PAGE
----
An impassioned movement to end poverty rocked the stage in Central Park as more than 60,000 fans gathered Saturday, September 24th for the fifth-annual Global Citizen Festival. The festival is organized by the Global Poverty Project, an international education and advocacy organization on a mission to end extreme poverty by 2030. With a lineup bigger than ever in efforts to give back bigger than before, this event was not one to miss.
The hype is not all about the music however, it is about the organizations that the artists are advocating for and the charitable efforts of global citizens, like you and me. I had the pleasure to interview Net Impact member, Rayne Smith about her experience as a global citizen at this year’s festival.
What might a global citizen be you might ask?
“I think a global citizen is someone who is actively engaged in not only their community, but the international community, as well. Someone who cares about their brothers and sisters on the other side of the world and is willing to fight for them and their basic human rights.” –Smith
A Global Citizen is a community of people who want to learn about and take action on the world’s biggest challenges. Extreme poverty ends with you. Do you believe that we can end extreme poverty?
“Yeah, I think it’s a great start. If governments and NGO’s aren’t going to address these problems on their own, this festival proves that the people will. It’s empowering to be a part of a movement where we’re actually addressing these global issues. I know the petitions and activism involved in reaching these goals has real impacts and real results. They announced that more than 7 million actions were taken this year to reach those goals which will result in an effect on more than 7 million people. These actions get into lobbying rooms and have government officials addressing and committing entire countries to allocate funds and resources towards these goals, some of them passing new laws. These effects are widespread and are stepping stones to fighting our world’s toughest challenges.”
Global citizen’s movement aims to end extreme poverty through the actions they take. Some of the main focuses include girls and women, health and education, finance and innovation, food and hunger, water and sanitation, environment, and citizenship. Each artist at the Global Citizen Festival performed, advocating for a specific organization or charity specific to one of the focuses previously stated that is personal to them. Besides the obvious enjoyment of seeing our favorite performers, what could we gain from attending the Global Citizen Festival?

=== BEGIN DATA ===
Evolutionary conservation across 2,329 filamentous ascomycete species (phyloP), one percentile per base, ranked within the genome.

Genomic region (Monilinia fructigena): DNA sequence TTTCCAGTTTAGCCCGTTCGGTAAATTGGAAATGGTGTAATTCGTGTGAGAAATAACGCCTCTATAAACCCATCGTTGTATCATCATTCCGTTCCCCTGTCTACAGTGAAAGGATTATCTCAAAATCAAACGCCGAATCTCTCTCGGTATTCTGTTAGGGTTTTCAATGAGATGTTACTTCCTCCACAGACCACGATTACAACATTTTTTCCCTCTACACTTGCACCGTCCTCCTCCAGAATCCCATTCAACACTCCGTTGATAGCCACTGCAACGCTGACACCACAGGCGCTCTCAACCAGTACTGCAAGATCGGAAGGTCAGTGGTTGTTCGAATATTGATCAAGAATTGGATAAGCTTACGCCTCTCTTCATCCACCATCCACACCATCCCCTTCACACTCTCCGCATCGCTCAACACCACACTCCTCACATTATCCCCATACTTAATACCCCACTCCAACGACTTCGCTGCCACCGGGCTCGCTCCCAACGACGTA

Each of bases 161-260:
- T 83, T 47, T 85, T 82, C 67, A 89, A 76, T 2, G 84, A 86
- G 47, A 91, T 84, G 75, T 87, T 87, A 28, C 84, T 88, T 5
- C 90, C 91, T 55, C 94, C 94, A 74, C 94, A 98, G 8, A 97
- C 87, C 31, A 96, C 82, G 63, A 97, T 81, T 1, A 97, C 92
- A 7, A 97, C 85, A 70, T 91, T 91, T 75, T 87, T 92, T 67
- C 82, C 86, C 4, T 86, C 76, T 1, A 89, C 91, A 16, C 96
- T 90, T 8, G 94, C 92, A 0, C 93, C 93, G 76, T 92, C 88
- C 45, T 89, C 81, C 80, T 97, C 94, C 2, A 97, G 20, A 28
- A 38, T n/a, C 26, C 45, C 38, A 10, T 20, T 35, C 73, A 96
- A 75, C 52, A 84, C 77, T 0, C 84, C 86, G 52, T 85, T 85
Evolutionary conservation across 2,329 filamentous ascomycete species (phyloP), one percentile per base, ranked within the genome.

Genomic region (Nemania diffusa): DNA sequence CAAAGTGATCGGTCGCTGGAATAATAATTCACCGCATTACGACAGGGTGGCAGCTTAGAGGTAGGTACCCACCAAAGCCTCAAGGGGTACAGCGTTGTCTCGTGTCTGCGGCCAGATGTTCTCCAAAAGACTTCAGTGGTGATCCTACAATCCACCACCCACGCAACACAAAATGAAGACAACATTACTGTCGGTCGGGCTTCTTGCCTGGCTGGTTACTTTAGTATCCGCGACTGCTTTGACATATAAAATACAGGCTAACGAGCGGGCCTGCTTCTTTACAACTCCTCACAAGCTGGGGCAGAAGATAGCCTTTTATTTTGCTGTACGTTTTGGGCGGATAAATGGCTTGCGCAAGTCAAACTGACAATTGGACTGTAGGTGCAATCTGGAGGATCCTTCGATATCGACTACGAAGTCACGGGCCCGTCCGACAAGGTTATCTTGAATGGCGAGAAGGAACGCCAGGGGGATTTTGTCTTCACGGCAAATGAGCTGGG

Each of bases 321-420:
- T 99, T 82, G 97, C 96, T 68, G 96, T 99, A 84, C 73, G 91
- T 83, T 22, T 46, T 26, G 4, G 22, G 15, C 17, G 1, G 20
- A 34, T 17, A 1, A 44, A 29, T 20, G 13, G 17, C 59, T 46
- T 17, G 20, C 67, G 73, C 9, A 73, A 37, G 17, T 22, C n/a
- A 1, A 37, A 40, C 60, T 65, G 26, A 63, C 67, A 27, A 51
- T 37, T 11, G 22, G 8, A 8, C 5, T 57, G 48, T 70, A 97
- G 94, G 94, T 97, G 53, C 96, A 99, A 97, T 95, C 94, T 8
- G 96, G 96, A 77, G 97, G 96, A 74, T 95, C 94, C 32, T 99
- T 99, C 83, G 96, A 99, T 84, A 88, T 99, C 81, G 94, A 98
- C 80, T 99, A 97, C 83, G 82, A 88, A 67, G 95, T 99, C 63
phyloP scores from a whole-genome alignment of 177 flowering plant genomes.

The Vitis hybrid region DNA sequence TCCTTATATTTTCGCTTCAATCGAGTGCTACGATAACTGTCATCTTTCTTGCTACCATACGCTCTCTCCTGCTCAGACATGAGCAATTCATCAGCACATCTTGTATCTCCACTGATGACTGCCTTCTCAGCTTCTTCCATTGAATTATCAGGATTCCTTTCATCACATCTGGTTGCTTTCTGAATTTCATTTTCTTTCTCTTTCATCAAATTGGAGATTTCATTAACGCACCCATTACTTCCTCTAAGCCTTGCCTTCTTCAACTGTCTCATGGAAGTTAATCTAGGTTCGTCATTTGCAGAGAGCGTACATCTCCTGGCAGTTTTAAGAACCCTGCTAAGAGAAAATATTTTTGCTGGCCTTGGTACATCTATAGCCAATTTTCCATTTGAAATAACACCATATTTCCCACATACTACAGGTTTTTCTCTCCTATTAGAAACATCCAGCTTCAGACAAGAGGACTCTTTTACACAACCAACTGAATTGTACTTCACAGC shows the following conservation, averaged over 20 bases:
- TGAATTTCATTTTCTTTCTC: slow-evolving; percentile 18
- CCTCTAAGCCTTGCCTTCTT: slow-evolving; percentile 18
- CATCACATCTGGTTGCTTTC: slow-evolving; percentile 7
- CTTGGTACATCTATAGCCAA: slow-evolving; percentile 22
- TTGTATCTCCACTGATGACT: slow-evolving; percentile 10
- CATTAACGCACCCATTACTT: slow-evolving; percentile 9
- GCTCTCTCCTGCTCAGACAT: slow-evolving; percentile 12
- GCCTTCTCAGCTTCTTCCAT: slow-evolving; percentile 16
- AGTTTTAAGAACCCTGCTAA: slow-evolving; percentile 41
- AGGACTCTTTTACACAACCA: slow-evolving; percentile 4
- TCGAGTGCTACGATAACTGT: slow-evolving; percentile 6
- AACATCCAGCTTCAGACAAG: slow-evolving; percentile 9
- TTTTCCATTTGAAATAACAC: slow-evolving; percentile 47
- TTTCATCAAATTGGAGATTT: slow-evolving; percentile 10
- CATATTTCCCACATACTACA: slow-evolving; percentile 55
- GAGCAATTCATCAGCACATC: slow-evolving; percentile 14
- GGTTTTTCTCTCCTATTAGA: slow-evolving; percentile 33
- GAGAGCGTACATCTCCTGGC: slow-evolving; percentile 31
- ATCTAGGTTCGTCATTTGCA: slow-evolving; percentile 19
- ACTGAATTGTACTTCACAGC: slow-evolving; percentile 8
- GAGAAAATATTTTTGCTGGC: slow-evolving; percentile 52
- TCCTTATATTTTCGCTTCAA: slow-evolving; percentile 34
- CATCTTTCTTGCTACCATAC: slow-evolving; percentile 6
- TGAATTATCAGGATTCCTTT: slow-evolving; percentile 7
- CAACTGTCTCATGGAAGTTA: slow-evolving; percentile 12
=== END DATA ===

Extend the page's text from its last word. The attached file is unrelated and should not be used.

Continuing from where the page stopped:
“I learned more about the UN sustainability goals and it really just put a face and story behind a lot of the global issues. Like for the refugee crisis, they had Yusra Mardini there, the Syrian Olympic refugee who swam for three hours and pushed her sinking boat full of people to safety and the 6-year-old boy, Alex, who wrote to Obama telling him he will welcome a refugee into his family and home. There were a lot more faces associated with topics other than the refugee crisis, but just in general, I think it brought our partially-desensitized outlook on these crises back to earth and showed how lucky we are and how we can really help and do something about it.”
But wait. It gets better. The Global Citizen Festival is probably the most unique music festival ever. Attendees earn tickets, by taking actions to help solve the world’s biggest problems on site and via mobile app. How did Rayne gain her ticket?
“My best friend actually lives and goes to school in Manhattan. She went last year and told me to come with her this year. I did a lot of communication with global leaders like calling politicians, watched interesting videos and took “quizzes,” I wrote and sent a long email about water quality, and signed petitions.”
So my question for you is, in what ways could we, the Penn State community, follow in the Global Citizen’s footsteps to make an impact on global issues?
“Talk about the issues. We can’t keep repressing our own issues, we aren’t perfect. Whether it’s with sports or concerts, Penn State does a great job in distracting us from the issues going on inside and outside of our campus. We have a sexual assault issue that isn’t getting better (based on the number of report notifications we get weekly) and the list could go on. I’m sure each individual here has something in mind that Penn State could be addressing better, whether it be Black Lives Matter or LGBTQ acceptance. Empower young people to make a difference on a global scale. Encourage teachers to enforce their students to read the daily news. This gets people outside of their bubbles and realize the world around them. Create a campus-wide environment much like SOC119 and COMM110 where people are open and comfortable to discuss “taboo” topics. Students have ideas, they shouldn’t be held within our lecture halls. Create an open area where these discussions are welcome and can be heard by anyone.”
If you care about global issues such as extreme poverty, equal rights, sustainability, and ethics- find ways to get involved. The Penn State community is just the stepping stone to broader platforms. Find your opportunity, your passion. Make an impact.
Get involved like Rayne and make a difference.